I'm a big fan of the Indian Railway system. It always seems to work despite odds.
For example, back in the steam engine days, the Puri Talcher express used to take about 12 hours longer than the regulation because the engine driver used to stop along the way and sell coal to people who wanted it (this priceless information is thanks to my old college mate Deepak, who has deeply researched the topic).
Today we have diesel engines. And I strongly suspect that the socialist objective of redistribution of wealth is carried out by the yeoman engine drivers of today who stop every 17 km to sell diesel to the needy.
For I can think of no other reason why the train would halt so often. Infact a congratulatory e-mail to Shri Laloo might be in order.
But I will pigeon-hole this for the moment and carry on with my tale, which will feature scantily clad belly dancers as a reward to those who have patiently borne with me.
The train started from Mumbai CST at 6.00 am sharp. At T+0.3 nanoseconds, the great musical berths game began in our bogey.
Number 37 wanted to go to number 12. Number 12 wanted to go to number 17. But number 17 was a pregnant lady. So number 18 was shooed away and made to go to another compartment altogether.
Shortly, the Ticket collector landed up and started writing the equations in matrix form on his sheet.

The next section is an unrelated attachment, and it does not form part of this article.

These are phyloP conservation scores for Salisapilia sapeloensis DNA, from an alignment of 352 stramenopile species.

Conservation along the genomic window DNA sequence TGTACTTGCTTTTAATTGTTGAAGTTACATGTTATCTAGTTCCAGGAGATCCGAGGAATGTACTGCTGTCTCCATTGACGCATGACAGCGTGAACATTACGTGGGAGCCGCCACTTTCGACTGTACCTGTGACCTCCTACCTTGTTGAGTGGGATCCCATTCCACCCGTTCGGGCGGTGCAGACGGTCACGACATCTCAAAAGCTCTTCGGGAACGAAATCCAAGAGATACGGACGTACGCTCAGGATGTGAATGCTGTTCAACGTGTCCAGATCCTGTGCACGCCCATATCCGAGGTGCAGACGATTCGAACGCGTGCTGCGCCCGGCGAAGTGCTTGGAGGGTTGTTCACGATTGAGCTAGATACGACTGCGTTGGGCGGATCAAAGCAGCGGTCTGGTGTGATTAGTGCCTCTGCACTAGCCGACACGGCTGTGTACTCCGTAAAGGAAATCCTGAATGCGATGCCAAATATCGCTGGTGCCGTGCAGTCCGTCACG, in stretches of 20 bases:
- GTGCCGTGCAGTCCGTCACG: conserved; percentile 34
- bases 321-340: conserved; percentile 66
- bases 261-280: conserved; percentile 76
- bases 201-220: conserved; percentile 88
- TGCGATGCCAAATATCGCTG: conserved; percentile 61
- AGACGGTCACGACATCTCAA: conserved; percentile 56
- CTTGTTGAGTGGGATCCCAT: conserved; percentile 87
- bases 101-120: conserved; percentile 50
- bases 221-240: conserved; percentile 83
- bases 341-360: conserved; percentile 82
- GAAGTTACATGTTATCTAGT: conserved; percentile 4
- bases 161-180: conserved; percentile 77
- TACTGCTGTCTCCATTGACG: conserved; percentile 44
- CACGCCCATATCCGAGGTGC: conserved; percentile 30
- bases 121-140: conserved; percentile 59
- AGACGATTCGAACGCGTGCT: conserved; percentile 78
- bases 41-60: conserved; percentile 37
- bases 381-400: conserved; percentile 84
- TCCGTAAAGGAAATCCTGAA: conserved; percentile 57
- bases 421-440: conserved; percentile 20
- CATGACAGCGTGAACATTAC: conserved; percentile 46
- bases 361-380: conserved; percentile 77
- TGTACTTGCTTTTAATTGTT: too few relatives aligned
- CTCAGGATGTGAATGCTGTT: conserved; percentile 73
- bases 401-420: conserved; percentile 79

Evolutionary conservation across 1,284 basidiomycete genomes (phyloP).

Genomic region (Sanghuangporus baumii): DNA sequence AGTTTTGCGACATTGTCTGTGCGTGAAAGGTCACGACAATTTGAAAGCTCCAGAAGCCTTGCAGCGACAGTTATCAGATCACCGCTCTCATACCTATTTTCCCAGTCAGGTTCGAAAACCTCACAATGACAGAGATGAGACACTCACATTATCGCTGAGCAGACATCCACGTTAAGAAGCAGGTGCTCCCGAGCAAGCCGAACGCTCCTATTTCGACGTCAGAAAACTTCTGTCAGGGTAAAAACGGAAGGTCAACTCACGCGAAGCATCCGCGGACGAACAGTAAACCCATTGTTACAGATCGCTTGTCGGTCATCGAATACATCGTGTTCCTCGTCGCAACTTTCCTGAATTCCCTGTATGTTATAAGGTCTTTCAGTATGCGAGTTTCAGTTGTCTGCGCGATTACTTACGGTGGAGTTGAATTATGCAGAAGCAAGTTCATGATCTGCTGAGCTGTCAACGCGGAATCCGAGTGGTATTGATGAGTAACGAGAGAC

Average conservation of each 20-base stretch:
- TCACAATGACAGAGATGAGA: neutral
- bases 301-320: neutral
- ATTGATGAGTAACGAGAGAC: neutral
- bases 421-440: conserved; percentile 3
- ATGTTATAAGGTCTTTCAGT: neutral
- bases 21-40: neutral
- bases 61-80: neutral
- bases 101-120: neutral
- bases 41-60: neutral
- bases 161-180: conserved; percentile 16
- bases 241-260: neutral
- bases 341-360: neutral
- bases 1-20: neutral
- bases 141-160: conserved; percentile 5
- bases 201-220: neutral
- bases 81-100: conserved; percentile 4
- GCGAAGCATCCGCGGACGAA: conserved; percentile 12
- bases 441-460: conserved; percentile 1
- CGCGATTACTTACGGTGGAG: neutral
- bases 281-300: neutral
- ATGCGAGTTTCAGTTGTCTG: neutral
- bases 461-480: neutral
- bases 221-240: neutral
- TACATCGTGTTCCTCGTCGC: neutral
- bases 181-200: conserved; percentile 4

My co-traveller Sushil Soman, meanwhile helpfully complicated things by dispatching 7 people to the 3 tier compartment, moments before the connecting door was locked. There was much acrimony on the other side of this door and Sushil disappeared onto a higher berth and pretended to be asleep. And there was one guy who was convinced that Sushil had stolen his berth and kept questioning him in all kinds of oblique ways.
When we finally got to NJP (which is the technical name for New Jalpaiguri) the only thing that the four of us could think of was.......you guessed it - scantily clad belly dancers. No, seriously, the only thing we could think of was beer. Thus I fulfilled a childhood ambition of getting a bellyful of beer before nine in the morning.
Around lunchtime, we landed up in Gangtok. It also happened to be my 44th birthday. Grieving silently at the stealthy passage of time - 44 years old, for Chrissake!, I dragged the rest of the bunch to a nice little pub called Pub25 and got properly sloshed.
After a delightful half-hour with the locks of our respective rooms, which turned out to be on a different floor altogether, we hit the sack. Just before I collided with the mattress I heard Kundu say that he would wake us up at 4.30 am to show us the sunrise.
I hoped he would die in his sleep.